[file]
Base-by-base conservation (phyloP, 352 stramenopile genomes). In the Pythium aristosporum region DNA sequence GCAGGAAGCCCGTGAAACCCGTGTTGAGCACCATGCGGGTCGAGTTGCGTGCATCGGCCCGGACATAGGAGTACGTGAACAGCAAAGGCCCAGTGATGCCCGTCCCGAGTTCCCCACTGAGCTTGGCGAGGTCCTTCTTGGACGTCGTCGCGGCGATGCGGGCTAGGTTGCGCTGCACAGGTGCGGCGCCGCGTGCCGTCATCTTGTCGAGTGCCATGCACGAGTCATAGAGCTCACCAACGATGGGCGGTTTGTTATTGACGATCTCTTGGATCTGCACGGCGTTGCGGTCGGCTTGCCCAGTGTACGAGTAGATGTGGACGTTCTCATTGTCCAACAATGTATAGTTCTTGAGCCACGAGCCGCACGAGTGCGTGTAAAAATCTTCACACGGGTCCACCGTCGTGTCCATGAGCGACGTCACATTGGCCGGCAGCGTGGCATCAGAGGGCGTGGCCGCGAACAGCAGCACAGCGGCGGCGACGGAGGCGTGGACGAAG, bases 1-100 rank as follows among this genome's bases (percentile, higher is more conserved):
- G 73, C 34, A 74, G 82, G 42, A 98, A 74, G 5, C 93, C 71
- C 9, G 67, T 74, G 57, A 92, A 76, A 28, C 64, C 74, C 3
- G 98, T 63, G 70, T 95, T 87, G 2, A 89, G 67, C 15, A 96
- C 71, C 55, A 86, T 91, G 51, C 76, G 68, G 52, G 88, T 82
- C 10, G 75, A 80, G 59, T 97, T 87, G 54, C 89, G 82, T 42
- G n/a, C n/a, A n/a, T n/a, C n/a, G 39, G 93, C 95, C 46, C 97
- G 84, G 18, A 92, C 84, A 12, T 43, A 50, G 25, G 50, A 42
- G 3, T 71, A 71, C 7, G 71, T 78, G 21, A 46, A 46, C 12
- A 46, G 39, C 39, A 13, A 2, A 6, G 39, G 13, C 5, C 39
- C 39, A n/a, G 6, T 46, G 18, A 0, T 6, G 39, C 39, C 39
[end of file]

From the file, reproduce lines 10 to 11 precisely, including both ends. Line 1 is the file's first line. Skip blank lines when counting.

- A 46, G 39, C 39, A 13, A 2, A 6, G 39, G 13, C 5, C 39
- C 39, A n/a, G 6, T 46, G 18, A 0, T 6, G 39, C 39, C 39